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A high-profile COVID-19 paper, three months after the editors withdrew the Lancet The research community hopes to reassure that they have learned their lesson. The journal commissioned a study on the risks of hydroxychloroquine – an antimalarial drug whose proposed use as a COVID-19 treatment has sparked scientific and political controversy in June – when its authors could not substantiate the underlying patient data. Yesterday, it announced policies that went into effect immediately, aiming to conduct flawed studies using “large, real-word datasets” from repetition of past iterations. They include strict standards for the expertise of peer reviewers of such papers and requirements that all authors pledge to the validity of their data and extend their data-sharing plans.
“We aim to find out whenever we can reduce risk and improve processes,” the editors wrote in an accompanying editorial that the epidemic has reviewed.
Now published in May, which is a retracted study, relies on data from Chicago-based small company SergeyFair, which collected and analyzed patient records from hundreds of hospitals around the world. But the paper’s central claim that anti-Himalayan drugs have increased the risk of death of COVID-19 patients – quickly overlooked as observers question the study’s large sample size and details about patient demographics and doses . the Lancet The paper withdrew when Sergifer refused to provide the underlying data for an independent audit. On the same day, The New England Journal of Medicine (NEJM) Retracted another study using Sergeyfer data, which found that some blood pressure medications did not increase the risk of death from COVID-19.
the LancetThe new standards are designed to plug specific perforations in the review process that result in Surgicalfare. That paper was published despite the fact that only one of the four authors, Sergean founder Sapan Desai, had access to the primary data. (Her co-authors, Mandeep Mehra, a cardiologist at Harvard University and Frank Ruschitzka of Brigham and Women’s Hospital, University Hospital Zurich, and Amit Patel, an adjunct faculty member at the University of Utah, announced in June that they could “no longer fast The veracity of the data “clearly broke down after the independent audit was planned.” the Lancet Now the authors will need to certify that one of them has accessed and verified the underlying data of the study – and indicate which authors have done so. In collaboration between educational laboratories and commercial companies, one of the academic authors must certify that they have seen the data.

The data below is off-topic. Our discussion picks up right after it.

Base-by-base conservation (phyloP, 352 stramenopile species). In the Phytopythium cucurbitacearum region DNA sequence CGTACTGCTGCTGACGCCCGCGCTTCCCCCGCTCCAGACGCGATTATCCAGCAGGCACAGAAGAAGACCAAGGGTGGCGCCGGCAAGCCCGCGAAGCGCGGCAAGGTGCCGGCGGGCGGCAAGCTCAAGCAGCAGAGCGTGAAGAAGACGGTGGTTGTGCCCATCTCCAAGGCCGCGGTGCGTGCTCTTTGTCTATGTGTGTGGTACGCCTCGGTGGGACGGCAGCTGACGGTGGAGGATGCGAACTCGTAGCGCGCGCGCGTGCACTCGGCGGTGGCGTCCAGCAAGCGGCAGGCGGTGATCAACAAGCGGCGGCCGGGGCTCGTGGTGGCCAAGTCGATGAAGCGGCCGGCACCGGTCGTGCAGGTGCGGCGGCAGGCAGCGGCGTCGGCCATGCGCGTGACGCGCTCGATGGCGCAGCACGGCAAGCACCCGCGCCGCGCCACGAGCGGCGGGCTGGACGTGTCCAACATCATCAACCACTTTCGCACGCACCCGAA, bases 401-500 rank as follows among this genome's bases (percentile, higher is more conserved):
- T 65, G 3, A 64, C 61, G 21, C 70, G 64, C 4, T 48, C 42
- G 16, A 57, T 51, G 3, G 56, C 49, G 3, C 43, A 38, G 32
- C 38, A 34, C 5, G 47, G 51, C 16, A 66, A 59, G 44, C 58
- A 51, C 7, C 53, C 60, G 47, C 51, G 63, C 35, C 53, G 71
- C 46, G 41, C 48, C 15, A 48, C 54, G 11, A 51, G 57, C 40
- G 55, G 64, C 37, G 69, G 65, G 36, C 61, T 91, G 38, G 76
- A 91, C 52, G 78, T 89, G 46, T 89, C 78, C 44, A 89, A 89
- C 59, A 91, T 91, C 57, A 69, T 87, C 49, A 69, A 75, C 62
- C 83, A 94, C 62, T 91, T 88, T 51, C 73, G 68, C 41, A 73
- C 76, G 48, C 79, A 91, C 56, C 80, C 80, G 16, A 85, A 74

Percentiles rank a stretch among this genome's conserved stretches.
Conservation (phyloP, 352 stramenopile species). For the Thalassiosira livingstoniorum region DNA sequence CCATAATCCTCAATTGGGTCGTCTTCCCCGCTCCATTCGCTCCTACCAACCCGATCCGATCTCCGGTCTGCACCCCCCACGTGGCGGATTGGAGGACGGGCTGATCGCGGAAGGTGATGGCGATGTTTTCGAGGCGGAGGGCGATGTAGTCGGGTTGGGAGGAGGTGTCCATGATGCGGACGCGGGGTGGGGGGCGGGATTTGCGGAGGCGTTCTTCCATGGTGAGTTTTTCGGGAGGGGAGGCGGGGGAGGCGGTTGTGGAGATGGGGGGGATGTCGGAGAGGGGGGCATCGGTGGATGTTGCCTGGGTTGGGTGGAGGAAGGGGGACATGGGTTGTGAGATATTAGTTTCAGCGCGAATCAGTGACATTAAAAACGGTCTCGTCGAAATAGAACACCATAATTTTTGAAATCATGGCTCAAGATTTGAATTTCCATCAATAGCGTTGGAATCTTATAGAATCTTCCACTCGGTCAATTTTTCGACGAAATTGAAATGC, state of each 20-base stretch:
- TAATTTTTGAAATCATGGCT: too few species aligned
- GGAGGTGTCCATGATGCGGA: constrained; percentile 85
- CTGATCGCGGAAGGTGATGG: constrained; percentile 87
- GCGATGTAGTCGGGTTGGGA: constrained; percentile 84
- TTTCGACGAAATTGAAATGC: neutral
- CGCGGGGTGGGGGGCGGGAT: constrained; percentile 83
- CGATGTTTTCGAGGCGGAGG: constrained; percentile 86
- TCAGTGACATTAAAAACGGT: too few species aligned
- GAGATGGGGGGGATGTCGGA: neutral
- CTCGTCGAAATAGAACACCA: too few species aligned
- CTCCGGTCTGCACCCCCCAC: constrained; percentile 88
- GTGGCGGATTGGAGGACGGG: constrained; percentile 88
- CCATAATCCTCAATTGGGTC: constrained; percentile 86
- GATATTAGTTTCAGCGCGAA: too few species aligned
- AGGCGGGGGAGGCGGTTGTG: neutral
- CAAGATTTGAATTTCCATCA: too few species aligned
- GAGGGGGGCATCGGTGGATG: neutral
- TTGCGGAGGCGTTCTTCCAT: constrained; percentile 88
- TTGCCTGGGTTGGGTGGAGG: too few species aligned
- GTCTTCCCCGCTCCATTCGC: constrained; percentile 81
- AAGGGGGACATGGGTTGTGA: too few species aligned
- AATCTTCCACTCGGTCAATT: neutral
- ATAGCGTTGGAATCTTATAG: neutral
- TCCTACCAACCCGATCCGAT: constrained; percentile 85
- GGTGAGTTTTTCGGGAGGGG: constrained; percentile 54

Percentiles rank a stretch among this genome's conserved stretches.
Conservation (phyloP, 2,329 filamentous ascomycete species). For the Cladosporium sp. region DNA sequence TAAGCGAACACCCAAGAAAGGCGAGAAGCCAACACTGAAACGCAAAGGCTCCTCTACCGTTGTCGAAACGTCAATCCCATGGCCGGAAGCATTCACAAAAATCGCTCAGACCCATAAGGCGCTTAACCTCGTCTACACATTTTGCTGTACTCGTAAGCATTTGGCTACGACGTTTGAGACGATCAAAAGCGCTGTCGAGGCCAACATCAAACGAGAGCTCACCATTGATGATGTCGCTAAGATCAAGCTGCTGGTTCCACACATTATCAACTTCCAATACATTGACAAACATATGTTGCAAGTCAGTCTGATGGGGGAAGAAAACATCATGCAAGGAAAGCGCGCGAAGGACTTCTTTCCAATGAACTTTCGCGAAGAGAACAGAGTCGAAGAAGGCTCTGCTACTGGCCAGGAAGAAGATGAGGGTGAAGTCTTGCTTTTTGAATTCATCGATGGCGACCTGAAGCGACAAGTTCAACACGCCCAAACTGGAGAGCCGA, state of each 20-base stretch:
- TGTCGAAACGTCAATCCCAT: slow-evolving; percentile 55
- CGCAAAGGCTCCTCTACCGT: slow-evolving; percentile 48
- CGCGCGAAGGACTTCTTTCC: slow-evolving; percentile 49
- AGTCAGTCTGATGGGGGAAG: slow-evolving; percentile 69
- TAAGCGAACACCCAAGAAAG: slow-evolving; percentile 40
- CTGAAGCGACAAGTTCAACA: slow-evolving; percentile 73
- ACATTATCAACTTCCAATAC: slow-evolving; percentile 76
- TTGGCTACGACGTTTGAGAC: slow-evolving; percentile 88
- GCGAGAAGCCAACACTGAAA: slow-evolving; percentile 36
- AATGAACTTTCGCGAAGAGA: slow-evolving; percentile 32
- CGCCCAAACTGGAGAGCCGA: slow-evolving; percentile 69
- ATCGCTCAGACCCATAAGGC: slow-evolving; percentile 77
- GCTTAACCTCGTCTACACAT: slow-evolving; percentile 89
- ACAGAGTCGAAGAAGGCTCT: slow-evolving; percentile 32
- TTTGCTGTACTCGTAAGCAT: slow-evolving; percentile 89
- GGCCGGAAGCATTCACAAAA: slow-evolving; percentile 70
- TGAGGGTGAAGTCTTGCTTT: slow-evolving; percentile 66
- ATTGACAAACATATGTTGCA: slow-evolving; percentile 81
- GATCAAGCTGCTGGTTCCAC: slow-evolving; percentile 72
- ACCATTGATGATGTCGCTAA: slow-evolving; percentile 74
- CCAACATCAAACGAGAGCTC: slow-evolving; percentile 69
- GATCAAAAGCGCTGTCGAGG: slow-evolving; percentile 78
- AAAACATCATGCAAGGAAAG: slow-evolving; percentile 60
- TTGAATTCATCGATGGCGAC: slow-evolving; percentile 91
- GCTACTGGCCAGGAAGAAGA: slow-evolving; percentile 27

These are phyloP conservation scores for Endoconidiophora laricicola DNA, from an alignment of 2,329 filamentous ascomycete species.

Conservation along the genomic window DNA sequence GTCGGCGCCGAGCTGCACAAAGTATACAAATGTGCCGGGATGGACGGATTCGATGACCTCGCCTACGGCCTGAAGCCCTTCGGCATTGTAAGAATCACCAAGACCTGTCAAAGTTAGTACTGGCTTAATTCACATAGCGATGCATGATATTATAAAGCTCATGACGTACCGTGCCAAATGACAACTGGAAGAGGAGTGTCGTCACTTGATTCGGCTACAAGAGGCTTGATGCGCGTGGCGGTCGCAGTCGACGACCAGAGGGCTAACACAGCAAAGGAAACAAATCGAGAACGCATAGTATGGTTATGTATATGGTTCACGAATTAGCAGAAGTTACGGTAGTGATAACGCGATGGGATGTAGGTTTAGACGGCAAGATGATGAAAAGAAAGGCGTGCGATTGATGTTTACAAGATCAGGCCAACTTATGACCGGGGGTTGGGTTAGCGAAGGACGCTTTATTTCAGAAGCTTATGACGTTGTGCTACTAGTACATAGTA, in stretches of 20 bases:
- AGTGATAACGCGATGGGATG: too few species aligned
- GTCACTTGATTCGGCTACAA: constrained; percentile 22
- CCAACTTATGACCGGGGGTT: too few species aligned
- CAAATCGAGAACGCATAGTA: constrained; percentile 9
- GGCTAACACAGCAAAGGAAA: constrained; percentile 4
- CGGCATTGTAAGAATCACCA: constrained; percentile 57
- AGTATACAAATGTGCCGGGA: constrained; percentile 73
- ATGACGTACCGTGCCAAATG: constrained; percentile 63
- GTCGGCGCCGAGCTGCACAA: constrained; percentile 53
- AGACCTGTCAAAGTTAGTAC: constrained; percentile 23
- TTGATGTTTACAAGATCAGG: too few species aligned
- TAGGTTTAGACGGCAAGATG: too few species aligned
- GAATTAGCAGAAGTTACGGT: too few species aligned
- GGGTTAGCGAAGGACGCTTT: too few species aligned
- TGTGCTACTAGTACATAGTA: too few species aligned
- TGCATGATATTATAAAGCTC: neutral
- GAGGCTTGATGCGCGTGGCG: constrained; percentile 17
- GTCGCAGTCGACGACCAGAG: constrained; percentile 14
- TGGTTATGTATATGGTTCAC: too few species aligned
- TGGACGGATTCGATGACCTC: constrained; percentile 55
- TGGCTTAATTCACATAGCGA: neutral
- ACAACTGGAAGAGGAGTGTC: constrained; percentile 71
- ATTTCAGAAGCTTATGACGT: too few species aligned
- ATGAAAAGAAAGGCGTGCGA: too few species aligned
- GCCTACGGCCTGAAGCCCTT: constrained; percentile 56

The journal will also have to explain to the authors of all its papers in detail what data they will share, criteria for access, and how they will make them available. This mandate previously only applies to clinical trial reports, not retrospective studies such as surgical papers. (NEJM It has not published a similar statement about the change in peer review practices, but its editor pointed out new York Times That the journal should have used reviewers familiar with larger hospital data sets.)
For any study involving any patient data set, the Lancet It states that it will now ensure that at least one reviewer “can understand and comment on its strengths and limitations.” This will bring experts in both statistics and data science to studies with “very large datasets”. And it will ask critics specifically whether they have concerns about the paper’s “research integrity or publication ethics”.
The magazine is unlikely to be criticized in the wake of this change.
“It’s not enough,” Sweden-based human-computer interaction and scientific visual researcher Lonnie Besançon Tweeted in response to announcement. He said that the journal needed to ensure that the underlying data in its study could be examined — at least by an independent third party, he wrote.
Large prospective studies have now shown no benefit of hydroxychloroquine, but have not detected an increased risk of death in reports of retreatment Knife Paper. The publication of SurgicalSphere results in retaliation for reform and the journal’s efforts did not disseminate misinformation. The September 16 report of the French National Authority for Health cites Knife Among the paper’s reasons, it rescinded its recommendation for emergency use of hydroxychloroquine, without noting that the paper has been maligned.